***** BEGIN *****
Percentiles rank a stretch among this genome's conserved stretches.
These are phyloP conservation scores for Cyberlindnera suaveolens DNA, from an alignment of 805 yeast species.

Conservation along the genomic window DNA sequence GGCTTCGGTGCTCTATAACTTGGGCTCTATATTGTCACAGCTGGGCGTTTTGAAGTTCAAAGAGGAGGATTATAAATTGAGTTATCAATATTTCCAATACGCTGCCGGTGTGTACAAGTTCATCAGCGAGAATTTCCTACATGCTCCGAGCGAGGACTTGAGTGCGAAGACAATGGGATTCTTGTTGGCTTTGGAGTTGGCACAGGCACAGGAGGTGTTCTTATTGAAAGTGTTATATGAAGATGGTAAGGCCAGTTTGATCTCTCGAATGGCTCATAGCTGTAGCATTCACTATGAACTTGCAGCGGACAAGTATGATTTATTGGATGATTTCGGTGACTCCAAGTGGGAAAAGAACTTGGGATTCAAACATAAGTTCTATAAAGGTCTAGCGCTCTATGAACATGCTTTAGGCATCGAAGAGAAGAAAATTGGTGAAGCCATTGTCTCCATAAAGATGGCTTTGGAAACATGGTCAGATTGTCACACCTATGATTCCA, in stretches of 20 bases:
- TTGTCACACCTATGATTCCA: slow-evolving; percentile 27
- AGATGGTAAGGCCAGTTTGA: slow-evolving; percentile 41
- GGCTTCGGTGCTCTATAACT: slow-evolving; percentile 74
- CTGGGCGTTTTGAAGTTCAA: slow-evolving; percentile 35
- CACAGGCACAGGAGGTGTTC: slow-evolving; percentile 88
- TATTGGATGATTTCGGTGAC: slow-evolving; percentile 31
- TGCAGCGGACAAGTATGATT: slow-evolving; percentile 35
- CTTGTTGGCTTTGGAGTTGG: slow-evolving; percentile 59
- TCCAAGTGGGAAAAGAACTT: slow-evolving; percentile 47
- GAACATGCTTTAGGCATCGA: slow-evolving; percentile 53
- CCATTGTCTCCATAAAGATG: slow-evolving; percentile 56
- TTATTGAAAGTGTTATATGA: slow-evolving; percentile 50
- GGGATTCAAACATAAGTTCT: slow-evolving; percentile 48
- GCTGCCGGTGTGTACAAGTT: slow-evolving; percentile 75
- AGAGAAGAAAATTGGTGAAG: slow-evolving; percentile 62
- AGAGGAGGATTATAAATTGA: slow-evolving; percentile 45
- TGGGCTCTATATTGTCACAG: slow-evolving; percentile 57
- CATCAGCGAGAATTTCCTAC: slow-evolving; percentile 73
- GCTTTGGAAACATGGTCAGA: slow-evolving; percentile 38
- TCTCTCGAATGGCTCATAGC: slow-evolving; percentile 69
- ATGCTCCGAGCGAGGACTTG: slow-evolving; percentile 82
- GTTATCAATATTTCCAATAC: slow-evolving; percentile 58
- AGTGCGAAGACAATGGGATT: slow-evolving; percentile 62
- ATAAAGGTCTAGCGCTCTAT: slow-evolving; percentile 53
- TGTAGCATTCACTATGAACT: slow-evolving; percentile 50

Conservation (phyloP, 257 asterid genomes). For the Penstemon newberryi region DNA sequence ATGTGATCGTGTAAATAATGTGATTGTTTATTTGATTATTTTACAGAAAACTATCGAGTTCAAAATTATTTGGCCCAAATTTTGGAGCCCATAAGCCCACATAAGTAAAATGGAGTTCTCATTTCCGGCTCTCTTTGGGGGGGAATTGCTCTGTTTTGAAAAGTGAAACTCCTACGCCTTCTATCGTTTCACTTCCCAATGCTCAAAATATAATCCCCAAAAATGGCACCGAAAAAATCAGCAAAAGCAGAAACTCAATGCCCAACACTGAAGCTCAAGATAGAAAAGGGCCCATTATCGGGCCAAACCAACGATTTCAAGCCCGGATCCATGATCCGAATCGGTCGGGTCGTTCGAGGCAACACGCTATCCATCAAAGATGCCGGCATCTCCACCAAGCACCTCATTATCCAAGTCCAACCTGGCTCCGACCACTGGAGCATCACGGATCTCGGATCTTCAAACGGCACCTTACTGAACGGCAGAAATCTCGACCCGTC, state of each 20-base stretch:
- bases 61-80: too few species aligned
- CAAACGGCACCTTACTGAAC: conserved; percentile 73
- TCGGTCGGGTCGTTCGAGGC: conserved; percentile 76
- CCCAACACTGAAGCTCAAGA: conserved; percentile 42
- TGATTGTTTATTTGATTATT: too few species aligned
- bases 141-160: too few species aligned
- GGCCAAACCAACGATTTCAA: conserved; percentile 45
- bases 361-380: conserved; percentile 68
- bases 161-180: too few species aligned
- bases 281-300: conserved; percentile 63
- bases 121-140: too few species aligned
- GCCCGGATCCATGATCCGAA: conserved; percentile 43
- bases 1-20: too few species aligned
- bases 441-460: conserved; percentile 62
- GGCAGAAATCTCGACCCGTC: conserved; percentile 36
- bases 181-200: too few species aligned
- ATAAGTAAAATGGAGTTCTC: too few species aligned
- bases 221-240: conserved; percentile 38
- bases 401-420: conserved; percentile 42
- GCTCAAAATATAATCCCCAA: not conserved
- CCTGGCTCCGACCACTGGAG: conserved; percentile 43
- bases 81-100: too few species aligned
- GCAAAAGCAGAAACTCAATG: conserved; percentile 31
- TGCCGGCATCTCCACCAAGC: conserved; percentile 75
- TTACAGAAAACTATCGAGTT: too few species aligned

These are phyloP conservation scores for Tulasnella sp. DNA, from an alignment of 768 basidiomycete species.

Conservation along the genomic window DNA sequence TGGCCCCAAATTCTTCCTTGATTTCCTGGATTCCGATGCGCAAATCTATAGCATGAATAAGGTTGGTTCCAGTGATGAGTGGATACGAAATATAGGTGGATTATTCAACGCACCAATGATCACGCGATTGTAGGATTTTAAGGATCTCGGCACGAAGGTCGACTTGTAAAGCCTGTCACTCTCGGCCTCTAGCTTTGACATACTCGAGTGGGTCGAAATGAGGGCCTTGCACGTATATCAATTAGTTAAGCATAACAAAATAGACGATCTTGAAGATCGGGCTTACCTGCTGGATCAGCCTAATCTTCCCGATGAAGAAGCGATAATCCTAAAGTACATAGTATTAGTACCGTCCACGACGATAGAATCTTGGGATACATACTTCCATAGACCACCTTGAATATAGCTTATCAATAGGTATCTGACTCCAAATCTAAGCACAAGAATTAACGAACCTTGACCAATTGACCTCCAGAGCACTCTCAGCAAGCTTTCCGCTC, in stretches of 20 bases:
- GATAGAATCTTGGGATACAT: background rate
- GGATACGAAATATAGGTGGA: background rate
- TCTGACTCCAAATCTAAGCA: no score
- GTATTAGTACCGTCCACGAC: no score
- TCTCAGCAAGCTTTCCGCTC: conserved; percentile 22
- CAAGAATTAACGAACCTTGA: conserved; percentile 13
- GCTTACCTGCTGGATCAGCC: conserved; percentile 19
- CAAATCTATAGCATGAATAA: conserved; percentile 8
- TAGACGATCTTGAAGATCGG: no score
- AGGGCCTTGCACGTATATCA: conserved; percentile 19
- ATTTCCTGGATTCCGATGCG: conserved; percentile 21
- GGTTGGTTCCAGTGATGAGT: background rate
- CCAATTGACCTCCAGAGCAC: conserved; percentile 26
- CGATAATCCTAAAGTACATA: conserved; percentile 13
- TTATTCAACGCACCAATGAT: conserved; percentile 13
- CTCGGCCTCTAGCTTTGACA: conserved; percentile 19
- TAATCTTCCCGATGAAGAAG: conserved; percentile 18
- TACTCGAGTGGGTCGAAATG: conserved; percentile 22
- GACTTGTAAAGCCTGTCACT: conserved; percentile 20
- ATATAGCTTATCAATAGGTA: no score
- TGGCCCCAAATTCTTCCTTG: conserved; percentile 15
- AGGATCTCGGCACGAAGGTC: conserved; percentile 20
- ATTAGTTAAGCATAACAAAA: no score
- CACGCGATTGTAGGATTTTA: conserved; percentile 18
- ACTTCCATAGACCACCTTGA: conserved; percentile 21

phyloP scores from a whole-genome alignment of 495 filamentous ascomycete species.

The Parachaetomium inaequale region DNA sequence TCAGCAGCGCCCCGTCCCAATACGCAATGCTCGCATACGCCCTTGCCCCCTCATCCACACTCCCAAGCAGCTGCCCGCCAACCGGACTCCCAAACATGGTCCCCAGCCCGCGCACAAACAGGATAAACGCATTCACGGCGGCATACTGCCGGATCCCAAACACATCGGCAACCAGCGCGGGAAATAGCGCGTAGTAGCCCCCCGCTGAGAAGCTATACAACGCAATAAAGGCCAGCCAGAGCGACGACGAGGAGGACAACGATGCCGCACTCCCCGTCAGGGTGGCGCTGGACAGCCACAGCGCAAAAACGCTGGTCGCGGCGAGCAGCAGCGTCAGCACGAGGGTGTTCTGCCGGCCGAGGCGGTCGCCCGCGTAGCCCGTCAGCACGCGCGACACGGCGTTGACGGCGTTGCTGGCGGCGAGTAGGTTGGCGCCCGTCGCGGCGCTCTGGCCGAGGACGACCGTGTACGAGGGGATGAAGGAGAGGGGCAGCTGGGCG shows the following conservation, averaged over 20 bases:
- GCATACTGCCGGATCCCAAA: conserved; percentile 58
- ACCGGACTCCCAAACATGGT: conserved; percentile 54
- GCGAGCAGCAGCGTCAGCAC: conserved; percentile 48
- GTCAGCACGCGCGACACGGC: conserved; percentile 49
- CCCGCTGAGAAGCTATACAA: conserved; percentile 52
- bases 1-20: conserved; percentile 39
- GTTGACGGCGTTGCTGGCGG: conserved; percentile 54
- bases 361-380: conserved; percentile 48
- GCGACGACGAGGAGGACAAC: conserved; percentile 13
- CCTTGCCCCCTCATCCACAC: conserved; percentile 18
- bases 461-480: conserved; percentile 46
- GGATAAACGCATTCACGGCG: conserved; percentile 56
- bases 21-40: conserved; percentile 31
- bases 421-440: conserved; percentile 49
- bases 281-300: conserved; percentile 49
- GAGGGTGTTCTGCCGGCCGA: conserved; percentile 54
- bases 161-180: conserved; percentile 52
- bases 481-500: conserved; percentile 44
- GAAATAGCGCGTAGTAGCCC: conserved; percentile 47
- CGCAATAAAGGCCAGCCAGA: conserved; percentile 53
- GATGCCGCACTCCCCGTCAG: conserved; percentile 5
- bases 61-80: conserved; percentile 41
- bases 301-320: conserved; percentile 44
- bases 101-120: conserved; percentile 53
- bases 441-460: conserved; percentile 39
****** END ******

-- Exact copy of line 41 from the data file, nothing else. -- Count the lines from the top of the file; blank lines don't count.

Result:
- GCCCGGATCCATGATCCGAA: conserved; percentile 43